Want to Eat Less? Smell Your Food

choc chip shortbreadAre you trying to eat less, but those pounds just aren't coming off? Maybe you should be eating smellier food. Researchers (my favorite people to quote) are saying that when people eat food with a strong smell they tend to eat less of it. So maybe it's time to get to know some stinky cheese, indulge in asparagus, or some chopped liver. Oh what, that's not your cup of tea? (Ooh, tea smells...)

Well, no worries. Apparently this works on delicious smells, too. The study focused on vanilla custard, which if memory serves is wonderfully creamy and decadent. But that makes no sense! Why would something that smells amazing make you eat less of it?


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I mean, if you bake your own brownies or chocolate chip cookies, and you fill your home with the swoony smell of chocolate, does that mean you'll indulge in less of that treat? Because that would kind of be an incentive for me to bake more -- in a totally twisted way.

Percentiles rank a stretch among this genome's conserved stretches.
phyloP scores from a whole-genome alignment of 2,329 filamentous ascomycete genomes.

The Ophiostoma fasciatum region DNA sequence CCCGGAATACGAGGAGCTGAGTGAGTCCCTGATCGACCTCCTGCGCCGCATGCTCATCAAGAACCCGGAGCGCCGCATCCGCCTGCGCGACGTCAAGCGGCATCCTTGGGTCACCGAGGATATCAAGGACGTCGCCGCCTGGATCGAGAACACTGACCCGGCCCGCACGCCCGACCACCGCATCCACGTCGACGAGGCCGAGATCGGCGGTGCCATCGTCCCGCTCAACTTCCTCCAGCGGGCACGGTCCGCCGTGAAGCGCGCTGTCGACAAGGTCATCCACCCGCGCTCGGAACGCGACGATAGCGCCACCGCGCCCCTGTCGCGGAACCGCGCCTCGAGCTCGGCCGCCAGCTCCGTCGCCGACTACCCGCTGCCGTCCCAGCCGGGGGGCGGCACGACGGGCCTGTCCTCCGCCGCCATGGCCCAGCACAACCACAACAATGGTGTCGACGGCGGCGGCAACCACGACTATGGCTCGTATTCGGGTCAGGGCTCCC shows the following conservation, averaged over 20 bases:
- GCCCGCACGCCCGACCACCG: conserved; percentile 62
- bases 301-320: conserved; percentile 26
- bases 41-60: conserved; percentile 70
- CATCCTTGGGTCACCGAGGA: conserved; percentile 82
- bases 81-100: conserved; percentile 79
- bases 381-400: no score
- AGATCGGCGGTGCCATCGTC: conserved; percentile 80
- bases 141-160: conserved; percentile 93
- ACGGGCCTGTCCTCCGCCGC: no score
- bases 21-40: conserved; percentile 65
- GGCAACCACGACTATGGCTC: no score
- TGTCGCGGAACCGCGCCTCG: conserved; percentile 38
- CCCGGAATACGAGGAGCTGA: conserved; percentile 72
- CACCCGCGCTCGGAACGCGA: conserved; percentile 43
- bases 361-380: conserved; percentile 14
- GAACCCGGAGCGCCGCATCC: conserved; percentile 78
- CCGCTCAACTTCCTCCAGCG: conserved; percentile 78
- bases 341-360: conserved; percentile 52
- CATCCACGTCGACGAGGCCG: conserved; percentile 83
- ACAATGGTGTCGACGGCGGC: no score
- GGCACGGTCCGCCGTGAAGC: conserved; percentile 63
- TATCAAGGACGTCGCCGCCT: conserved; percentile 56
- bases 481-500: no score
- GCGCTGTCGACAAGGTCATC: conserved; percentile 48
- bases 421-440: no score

What about bacon? Sizzling bacon is one of my very favorite smells. So that makes it kind of safe, maybe (I'm deluding myself, right?). In fact, now that I think of it, anything you cook yourself is probably going to have a stronger scent while you're eating it because the cooking smells will be lingering in your kitchen. Otherwise, foods with naturally strong smells are super healthy, anyway -- I'm thinking oranges, fish, herbs.

I wonder if you could take this a step further: What if taking time to really smell your food would make you eat less of it? Or at least keep you from wolfing down too much. It's probably worth a try.

Do you notice the smell of your food much when you eat?

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